As Malcolm Turnbull’s increasingly shaky-looking government mobilises for a federal election campaign, it has particular cause for concern about the strength of its forces on its once formidable western flank.
An analysis of state-level polling trends, encompassing published breakdowns from Newspoll, Ipsos and Roy Morgan together with unpublished ones from ReachTEL and Essential Research, suggests Labor is finally about to bounce back in Western Australia after a decade of miserable electoral performances at both federal and state level.
Broadly speaking, the trend across the six states looks much the same, with the Coalition soaring to new heights in December from the depths of Tony Abbott’s terminal phase, only for the gloss to steadily fade with the onset of the new year.
However, the movements have been notably more moderate in New South Wales, which turned less aggressively against Abbott in the first instance, then shifted back more modestly under Turnbull, and has lately recorded a softer Labor recovery than most other states.
But the most significant variations in state-level polling since 2013 have their roots in the Abbott era, when support for the Coalition fell most heavily in what have recently been its two strongest states — Queensland and Western Australia.
In the west especially, the Liberals are coming off an unsustainable high, after winning 12 of the state’s 15 seats and scoring 58.3% of the two-party vote in 2013.
While two-party majorities for the federal Coalition are the historic norm in WA, this result came within an ace of matching 1975, when the only seat left to Labor was Fremantle.
A good deal has happened since then, little of which has been to the advantage of the Liberals.
While the halcyon days of the mining boom had clearly passed by the time of the 2013 election, the effects on the state’s economic vitality have since become increasingly hard to miss.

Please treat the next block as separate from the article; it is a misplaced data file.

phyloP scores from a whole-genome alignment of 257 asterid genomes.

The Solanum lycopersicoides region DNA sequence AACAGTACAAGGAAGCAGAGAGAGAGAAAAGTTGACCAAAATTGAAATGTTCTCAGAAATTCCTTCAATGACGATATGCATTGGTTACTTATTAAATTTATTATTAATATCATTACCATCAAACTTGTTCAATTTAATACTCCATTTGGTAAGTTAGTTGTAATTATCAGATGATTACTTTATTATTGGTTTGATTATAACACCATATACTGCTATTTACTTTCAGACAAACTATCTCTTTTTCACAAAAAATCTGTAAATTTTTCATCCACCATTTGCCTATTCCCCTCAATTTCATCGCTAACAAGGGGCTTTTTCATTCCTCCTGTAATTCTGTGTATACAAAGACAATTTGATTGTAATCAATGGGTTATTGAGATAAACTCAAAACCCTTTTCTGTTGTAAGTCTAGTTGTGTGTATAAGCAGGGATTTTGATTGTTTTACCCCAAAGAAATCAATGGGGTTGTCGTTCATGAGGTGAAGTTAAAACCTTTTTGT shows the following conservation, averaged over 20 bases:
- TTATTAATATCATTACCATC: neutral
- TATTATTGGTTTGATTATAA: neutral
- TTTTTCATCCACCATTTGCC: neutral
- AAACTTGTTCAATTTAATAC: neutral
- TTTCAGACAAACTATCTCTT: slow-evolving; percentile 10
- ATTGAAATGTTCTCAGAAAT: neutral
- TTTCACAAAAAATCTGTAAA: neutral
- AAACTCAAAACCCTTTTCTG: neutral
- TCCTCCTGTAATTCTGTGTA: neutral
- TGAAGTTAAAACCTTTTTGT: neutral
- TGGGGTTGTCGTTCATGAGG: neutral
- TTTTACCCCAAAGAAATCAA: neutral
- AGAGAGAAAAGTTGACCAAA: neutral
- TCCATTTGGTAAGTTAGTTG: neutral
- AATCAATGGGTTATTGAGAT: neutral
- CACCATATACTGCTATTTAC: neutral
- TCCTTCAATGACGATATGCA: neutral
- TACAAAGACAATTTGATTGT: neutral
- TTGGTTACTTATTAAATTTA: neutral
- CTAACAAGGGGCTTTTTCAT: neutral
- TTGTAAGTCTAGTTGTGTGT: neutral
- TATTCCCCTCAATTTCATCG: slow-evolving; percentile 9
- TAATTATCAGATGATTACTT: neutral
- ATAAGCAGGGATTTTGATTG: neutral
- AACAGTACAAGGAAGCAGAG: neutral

What was then a state unemployment rate of 4.5% has since climbed to 6.1%, overtaking a national rate that started and ended the period in question at around 5.8%.
Relatedly, a positive net migration flow that peaked at nearly 20,000 in the first quarter of 2012 has barely kept its head above water over the past two years.
As well as indicating the subdued state of the local economy, this figure also points to an exodus from the state of a largely conservative brand of voter who was drawn by the temporary opportunities of the mining boom.
Worse yet for the Liberals, voters now have much less reason to sheet home the blame for what ails them to Labor.
On top of the Coalition’s three years in power federally, Colin Barnett’s state government has held the reins for seven-and-a-half years, and has accumulated more than its fair share of baggage even for a government of such longevity.
While none of the Liberals’ WA seats are easy pickings for Labor, the accumulation of negatives should give any Liberal on a margin well inside single figures to feel nervous.
First in the firing line is Luke Simpkins, who gained the northern suburbs seat of Cowan for the Liberals against the trend in 2007, and watched his margin blow out to 7.5% amid the successive Labor disasters that followed.